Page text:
Another plus for Apple Support

A while back, while we were on a trip, my wife dropped her 13″ MacBook pro. It was not the first time she dropped it, but it was enough to kill it. (it was a short distance on to a carpeted floor in the hotel).

She got home and I did some diagnosis. The hard drive wasn’t recognized. I used all my tools, and assumed that it was just a bad HD, and that we could replace it easily enough. But to be sure, I dropped in a spare I knew to be good. No dice. Still not visible to the system (but it would boot from an external enclosure with the original drive I thought was bad.

So I was stumped. My wife was crushed and sure it would cost a fortune to repair, so she suffered without it for a few weeks. Finally on Monday she scheduled a visit to the Apple store with their Genius bar. I got dragged along, and gave the helpful tech what I tried, and what I suspected next (HD cable (low probability) or logic board (most likely)).

We were informed that it was 163 days out of warranty (the three year AppleCare plan) so the laptop is 3.5 years old.

I got to watch their testing process, and I was impressed. They plug into an ethernet cable and start a network boot. That boots a series of tool to diagnose the system, and confirmed what I told them.  They used a few other tools, and decided to try to replace the HD cable. Told us to give them a phone number and that it would take probably 30 minutes.  Fortunately there is a kick ass Gelato shop about 100 yards away, and a Total Wines so we had Ice Cream and bought some tequila.

Turned out that replacing the cable did the trick and it booted right up. Parts were $17, and a $39 charge for the labor, $56 + tax and we were out on our way home.

Compare that with the broken display on my work HP laptop. It took 3 months to figure out how to order it, then 2 weeks to get it, and when the tech put it in, it didn’t work, so it became a warranty issue. I ended up with a new logic board, new display and new RAM after 3 days of their “next day service” dicking around (to be fair, their tech was helpful and friendly, much better than the shitheads that work for Dell.)

(Another benefit, with their CRM system when I go in with a dead iPhone, even long out of warranty, they look me up, and all the products I have bought from them, and they have always fixed/replaced my iPhones without charge. I went through 3 iPhone 3GS’s in the 6 months before I upgraded to my current iPhone 4s. They do take care of loyal customers.)

Customer support followup – Bose Headphones

Last Thursday, my Bose Quiet Comfort 2 headphones broke. I was bummed, but hey, they were almost 10 years old, so I couldn’t complain about the life. I tweeted about it, and somebody (not Bose) said that I should call their support line, as they often offer smoking prices to exchange your broken headset with a new one.

I figured, why not try.  So I called.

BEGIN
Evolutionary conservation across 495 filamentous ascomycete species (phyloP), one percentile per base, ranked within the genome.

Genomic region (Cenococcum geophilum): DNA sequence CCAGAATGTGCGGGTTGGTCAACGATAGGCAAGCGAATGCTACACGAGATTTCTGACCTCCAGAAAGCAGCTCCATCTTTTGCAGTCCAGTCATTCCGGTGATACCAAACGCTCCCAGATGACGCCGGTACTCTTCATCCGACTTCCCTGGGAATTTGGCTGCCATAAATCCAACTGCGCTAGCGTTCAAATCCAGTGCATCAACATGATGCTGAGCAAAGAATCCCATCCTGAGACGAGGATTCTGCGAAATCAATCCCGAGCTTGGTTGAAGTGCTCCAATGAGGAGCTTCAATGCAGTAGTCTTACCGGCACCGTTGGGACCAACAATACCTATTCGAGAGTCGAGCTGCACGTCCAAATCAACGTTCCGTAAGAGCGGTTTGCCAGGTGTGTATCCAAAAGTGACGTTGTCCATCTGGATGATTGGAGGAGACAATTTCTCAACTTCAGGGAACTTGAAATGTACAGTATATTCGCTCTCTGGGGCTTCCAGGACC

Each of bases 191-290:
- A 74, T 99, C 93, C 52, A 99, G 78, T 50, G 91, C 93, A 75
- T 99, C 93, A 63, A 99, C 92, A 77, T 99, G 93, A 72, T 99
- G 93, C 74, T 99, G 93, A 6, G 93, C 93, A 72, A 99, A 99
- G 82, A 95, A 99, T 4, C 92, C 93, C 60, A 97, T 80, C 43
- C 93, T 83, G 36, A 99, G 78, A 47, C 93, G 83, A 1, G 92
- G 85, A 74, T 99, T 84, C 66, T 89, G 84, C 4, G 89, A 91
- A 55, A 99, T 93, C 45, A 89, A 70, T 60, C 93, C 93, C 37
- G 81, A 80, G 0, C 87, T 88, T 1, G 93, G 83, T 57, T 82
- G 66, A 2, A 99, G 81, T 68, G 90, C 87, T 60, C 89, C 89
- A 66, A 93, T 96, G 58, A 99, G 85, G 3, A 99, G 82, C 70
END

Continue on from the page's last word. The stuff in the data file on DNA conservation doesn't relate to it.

After a very simple IVR, I got to the headphone area, and the agent was on immediately. No on hold music, no pitches while waiting for an agent. I got someone immediately.

He was very helpful. I explained what happened, and was inquiring whether they could repair the set. The answer was no, but I could swap it for the 2 generation newer headphones for << 1/2 the price of a new set. I deliberated for a few seconds, and said why not.

Turns out that I was in the system (the ear cups were crumbling a couple years ago, so I bought a new set from them online). This happened on Friday.

Saturday, I took the prepaid shipper label, and hiked on over to the local UPS store.

Tuesday, I got the email that they had established that I shipped the old ones back, and that they had shipped the new set to me. Since their shipping warehouse is in Tolleson AZ, they arrived on Wednesday.

This AM, Thursday, I have my new headphones, and I am blissfully listening to my music at my desk. Awesome.

The real pluses:

  • The process of navigating their IVR system was easy- peasy. It took like 2 touches of the dial pad to get to the headphones people. Nothing is more annoying than an IVR tree that is 4 or 5 layers deep.
  • Once I got to the headphone department, my call was answered instantly. No on hold music. No on hold sales pitches. A real live person. If you live and die by customer support, be sure to have enough agents to take calls quickly, and don’t try to sell people more stuff while they are waiting.
  • The agent was pleasant and very helpful. I went into the conversation thinking that if there wasn’t a reasonable ($25) repair option, I would just walk away. But he was quite effective at getting me to part with $130 for a new set of better headphones.

Consequently, I will probably continue to be a Bose customer, at least for their noise canceling headphones.

Well done!

Weird email problem – support useless

The joy of working in a large enterprise. 

We have been working with a web development partner for some new sites and moving some older sites to their hosting. 

Part of this means that we have been exchanging details on the web sites we are migrating.

Suddenly, these emails stopped coming in.

They aren’t spam. They have no executables. There is no malware. Just business oriented emails, originated from a credible and trustworthy source.

THe funny thing is, our contractor can send me emails that are not this (like “Did you get that PDF?”) fine.

But copy that block of text, and it is halted. Save that text to a PDF and email. And it is halted. He had to friggin fallback to faxing it to me to get this information to me.

Support – snort, is useless. Regardless of how much detail I put in the trouble ticket, or how many times I talked to them on the phone, there is no resolution.

Da fuq is up with that?